Or for some of you, the question may be “Why am I not making 10%?”
I hear this query from owners who know they can do better than the industry average of 5%. They know that hard work and smarter approaches can deliver higher returns, but they are not sure what’s possible.
Many of my clients make over 10%, and over 15%, and some even over 20%
They achieve this through a combination of focused revenue generation, confident pricing, and good, old-fashioned cost management.
One of my clients actually asked me if his 20 percent profit should be considered good.
He had already won the lottery, and was wondering if he should be satisfied…or should he shoot for more?
Always Room for More Profit
Depending on where you are starting from, I insist that all my clients budget for at least 10%, and from there they should climb the profit ladder to higher levels.
At any of these levels, you are already among the more successful in the industry.
And yet there is always room for improvement.
You may think your current profit level is as high as it gets. You are wrong.
Let me explain.
What Owners Get Wrong About Profit
- Comparing to industry average. I have never met an owner of a successful landscape firm who comes to me in hopes of owning an average company. Averages combine the winners and the losers. I’m interested in winners only. How about you?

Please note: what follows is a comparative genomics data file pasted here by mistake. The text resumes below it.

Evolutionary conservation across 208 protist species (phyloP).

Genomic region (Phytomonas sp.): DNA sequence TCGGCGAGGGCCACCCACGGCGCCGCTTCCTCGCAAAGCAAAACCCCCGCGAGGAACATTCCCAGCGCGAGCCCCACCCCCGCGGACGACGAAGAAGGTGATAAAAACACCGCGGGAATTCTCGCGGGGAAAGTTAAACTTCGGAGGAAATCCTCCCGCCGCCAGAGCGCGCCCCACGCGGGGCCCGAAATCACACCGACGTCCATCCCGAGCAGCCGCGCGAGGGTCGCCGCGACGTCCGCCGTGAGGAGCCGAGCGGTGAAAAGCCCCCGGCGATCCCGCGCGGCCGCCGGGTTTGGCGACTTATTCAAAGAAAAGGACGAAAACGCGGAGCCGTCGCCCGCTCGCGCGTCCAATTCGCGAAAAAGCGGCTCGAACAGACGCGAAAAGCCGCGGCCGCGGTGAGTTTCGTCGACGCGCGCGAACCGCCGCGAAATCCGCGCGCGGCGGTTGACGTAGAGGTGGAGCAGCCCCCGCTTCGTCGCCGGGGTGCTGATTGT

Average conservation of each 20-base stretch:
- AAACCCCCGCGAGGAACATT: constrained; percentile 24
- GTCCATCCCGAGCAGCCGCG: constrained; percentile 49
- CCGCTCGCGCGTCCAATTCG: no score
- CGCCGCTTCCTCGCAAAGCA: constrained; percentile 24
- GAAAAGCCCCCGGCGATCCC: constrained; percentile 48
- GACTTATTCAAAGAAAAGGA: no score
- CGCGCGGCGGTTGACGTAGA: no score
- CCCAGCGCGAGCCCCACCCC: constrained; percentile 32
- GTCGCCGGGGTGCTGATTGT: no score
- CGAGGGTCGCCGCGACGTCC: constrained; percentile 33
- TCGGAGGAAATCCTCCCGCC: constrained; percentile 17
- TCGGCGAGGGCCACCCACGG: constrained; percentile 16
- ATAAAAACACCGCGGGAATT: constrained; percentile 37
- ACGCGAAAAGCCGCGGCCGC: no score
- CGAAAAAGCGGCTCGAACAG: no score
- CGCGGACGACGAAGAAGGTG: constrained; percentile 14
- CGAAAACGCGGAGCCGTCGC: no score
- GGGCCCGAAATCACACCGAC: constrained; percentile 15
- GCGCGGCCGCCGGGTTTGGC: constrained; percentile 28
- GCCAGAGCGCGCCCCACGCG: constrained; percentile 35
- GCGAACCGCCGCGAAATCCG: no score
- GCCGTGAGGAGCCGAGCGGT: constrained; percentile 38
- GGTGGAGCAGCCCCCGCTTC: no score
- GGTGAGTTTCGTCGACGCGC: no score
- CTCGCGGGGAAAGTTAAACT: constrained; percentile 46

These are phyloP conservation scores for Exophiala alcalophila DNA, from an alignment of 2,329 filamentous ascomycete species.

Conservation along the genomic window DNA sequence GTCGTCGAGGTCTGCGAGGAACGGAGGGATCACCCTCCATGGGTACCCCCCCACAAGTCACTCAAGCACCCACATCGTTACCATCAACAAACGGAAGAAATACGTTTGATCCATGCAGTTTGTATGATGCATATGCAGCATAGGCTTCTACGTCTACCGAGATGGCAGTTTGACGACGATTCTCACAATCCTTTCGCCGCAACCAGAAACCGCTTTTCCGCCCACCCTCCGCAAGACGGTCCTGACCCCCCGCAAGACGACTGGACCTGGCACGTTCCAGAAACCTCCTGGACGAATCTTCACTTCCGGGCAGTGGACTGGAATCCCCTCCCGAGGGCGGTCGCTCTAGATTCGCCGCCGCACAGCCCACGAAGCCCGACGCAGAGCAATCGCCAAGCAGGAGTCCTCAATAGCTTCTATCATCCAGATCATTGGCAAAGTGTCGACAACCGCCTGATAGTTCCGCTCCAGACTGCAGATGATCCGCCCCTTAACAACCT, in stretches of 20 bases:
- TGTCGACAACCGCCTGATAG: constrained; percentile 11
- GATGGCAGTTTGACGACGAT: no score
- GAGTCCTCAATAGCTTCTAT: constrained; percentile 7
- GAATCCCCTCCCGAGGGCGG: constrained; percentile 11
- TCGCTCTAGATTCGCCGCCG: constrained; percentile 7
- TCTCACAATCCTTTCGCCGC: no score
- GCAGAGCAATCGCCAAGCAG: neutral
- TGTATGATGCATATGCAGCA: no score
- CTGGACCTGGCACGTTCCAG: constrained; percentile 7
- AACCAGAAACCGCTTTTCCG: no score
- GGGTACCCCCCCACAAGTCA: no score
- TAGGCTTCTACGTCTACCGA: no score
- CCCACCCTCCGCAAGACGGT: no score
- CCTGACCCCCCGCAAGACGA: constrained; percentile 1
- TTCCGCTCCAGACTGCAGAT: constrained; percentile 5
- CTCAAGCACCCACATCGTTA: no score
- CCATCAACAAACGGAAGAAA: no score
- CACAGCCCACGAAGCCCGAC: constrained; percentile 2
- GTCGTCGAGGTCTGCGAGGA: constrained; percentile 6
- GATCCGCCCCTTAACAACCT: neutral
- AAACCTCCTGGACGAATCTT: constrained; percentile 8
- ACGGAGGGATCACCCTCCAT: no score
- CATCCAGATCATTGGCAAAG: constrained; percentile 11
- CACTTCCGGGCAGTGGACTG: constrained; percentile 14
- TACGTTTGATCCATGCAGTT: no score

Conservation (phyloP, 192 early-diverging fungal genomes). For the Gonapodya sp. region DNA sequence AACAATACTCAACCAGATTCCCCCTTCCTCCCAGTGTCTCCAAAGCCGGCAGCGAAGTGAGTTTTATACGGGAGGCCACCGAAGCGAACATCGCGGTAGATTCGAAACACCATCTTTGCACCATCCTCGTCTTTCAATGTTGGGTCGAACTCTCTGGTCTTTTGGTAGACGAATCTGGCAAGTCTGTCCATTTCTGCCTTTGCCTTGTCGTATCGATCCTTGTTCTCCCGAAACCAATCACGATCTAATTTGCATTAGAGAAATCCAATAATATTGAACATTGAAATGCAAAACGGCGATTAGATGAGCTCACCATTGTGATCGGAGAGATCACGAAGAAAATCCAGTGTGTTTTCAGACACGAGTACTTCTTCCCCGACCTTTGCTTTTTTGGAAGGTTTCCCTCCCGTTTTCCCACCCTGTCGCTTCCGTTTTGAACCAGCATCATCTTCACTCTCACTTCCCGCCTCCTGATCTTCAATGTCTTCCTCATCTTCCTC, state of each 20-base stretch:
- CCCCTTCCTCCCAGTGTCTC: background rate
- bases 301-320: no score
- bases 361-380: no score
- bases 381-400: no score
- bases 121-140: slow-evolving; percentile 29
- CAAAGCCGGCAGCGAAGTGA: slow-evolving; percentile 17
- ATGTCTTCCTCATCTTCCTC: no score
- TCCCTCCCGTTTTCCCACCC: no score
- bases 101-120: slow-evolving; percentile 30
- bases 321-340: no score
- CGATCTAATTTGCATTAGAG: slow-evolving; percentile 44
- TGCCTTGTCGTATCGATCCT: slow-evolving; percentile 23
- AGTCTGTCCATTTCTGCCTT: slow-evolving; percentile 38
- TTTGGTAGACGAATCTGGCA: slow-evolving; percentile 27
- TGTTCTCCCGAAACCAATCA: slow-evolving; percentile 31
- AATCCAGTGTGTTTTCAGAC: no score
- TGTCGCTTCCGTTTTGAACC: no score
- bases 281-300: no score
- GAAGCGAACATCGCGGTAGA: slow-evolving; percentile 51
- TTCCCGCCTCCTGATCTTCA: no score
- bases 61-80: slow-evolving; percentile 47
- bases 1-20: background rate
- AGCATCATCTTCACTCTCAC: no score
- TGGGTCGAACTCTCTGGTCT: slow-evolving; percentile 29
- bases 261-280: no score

- Comparing to their friend’s landscape or irrigation firm down the street. Each company has a niche that dictates the profit potential. And each owner has different expectations for what’s possible. It’s the combination that drives profit. You want to maximize the profit based on what’s truly possible, and not just settle for what your neighbor is doing.
- Convince themselves nothing big can be done. Cost management focuses on efficiency, cost-cutting and reduction. And while efficiency is key to profit, you can’t cut your way to prosperity. Big opportunities––evident to fresh eyes––also come from accessing service mix, contract structure, level of employees, overhead/overlap, selling skills, incentives, and employee buy-in, to name just a few of the strategies.
- Big profit increases don’t have to come with a 3-5 year plan. The way to increase your bottom line, for example by 5 percentage points, may involve making 10 half-point improvements, or 20 quarter-point improvements. But this does not need to take 3-5 years to accomplish. It is easier to make a series of bold moves upfront, than to spread out small changes over many years.
- They assume that when their company gets larger, they must give up profit for scale. Careful of complacency; some owners of large firms are satisfied to take ‘a small percent on a large volume’, this does not mean you must settle for the same. Hungry companies are in it to win it.
I have never seen a situation where profit could not go up. Ever.
For this reason, on March 16th in NY I am offering the Scaling Your Landscape Business educational workshop, for owners of irrigation, lawn, landscape and tree companies.
Participants will be given specific tools that will make an immediate impact on your profit this year. Plus you will trade ideas by networking with other achievement-minded participants during the event, and at the after-party!
I hope that you join me, and make this year ‘one for the history books’.